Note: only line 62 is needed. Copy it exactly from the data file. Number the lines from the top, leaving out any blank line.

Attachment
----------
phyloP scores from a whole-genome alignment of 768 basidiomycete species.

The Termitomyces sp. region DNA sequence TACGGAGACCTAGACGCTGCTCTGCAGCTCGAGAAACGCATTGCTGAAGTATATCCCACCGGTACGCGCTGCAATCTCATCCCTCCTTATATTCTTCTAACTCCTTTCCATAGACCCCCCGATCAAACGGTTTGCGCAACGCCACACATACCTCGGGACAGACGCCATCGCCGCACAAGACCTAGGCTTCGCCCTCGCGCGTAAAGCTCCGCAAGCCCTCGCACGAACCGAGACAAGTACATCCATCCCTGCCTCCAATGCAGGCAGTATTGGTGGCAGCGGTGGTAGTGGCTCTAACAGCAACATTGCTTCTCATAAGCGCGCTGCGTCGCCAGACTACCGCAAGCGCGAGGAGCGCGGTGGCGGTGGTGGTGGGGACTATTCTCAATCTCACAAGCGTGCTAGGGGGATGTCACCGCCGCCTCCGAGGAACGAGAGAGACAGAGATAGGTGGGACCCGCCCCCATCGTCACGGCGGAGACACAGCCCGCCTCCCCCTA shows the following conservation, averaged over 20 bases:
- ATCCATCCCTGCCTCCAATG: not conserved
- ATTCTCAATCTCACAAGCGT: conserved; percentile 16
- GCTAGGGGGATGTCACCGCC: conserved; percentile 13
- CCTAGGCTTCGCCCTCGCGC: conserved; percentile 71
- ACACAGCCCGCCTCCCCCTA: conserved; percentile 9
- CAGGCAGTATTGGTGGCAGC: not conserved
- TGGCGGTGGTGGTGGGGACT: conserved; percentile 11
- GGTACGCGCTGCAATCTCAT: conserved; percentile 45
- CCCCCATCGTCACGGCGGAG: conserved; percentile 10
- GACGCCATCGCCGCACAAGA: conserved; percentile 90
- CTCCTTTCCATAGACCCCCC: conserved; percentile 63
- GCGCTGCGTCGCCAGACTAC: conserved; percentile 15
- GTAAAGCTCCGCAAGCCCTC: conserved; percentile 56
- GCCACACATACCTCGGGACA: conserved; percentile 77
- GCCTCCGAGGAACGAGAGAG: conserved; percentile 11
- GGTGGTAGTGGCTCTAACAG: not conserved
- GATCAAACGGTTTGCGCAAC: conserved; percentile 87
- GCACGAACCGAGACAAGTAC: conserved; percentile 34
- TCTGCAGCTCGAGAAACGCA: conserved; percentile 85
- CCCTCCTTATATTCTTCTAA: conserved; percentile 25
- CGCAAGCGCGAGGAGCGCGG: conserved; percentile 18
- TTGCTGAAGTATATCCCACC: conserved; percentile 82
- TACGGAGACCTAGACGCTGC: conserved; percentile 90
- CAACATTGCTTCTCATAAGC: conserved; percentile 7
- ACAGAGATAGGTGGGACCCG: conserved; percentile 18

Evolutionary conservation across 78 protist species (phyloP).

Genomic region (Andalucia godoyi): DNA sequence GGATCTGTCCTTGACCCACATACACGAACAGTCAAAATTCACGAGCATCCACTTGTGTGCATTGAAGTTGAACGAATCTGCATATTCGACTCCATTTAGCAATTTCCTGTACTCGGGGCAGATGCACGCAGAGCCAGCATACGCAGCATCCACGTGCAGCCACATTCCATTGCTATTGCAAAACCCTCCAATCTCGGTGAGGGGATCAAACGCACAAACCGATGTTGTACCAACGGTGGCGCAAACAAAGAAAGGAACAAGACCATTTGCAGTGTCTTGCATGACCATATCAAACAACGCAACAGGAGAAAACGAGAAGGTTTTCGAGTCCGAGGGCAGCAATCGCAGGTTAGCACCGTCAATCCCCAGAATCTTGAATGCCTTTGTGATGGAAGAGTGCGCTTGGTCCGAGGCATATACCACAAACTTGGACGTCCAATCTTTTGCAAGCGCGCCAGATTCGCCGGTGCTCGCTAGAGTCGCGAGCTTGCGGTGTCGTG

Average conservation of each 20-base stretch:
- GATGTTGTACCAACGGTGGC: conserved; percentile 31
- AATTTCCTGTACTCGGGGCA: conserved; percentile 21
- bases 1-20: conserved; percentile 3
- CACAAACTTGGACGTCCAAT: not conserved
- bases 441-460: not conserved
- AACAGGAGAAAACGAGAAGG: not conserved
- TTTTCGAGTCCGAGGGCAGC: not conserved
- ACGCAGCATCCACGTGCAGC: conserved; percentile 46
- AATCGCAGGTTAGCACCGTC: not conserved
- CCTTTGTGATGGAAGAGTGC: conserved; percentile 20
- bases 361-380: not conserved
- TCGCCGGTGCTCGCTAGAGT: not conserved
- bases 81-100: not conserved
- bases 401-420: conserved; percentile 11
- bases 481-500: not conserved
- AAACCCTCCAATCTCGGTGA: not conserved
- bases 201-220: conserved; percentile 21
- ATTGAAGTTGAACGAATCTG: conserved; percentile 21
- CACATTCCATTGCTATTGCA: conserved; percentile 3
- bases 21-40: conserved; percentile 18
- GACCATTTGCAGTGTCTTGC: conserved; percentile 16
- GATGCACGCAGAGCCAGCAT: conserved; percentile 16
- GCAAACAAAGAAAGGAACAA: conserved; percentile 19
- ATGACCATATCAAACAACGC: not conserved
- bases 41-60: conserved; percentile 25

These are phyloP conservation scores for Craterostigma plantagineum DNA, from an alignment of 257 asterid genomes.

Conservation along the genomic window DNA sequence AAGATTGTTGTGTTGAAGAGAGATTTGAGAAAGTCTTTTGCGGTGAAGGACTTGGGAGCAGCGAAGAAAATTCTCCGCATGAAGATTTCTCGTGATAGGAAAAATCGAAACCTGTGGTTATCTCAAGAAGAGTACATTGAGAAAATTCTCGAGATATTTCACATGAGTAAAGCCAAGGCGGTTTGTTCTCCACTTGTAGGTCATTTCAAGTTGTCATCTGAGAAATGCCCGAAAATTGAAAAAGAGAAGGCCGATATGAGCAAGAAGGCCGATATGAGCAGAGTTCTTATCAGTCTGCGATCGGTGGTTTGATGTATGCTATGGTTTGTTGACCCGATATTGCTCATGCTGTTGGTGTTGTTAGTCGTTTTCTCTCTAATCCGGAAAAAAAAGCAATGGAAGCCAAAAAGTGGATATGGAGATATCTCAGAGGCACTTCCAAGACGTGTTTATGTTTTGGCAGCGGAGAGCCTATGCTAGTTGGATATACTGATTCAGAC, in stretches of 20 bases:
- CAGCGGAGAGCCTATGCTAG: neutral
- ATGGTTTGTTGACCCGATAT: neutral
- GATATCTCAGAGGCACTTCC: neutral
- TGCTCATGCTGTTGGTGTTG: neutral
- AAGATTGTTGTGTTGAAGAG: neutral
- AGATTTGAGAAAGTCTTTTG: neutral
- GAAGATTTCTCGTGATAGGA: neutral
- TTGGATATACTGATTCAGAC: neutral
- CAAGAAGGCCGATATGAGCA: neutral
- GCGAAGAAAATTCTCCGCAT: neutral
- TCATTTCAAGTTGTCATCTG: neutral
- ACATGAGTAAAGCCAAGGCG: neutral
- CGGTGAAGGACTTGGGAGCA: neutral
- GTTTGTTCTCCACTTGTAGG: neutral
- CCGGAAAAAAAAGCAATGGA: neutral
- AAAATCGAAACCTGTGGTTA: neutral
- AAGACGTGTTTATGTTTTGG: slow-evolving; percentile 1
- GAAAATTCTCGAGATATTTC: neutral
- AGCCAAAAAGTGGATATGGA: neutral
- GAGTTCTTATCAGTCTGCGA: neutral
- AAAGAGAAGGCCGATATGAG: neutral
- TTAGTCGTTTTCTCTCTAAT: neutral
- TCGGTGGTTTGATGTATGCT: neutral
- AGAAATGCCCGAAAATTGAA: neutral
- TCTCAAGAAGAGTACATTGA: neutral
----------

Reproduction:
- AAGATTGTTGTGTTGAAGAG: neutral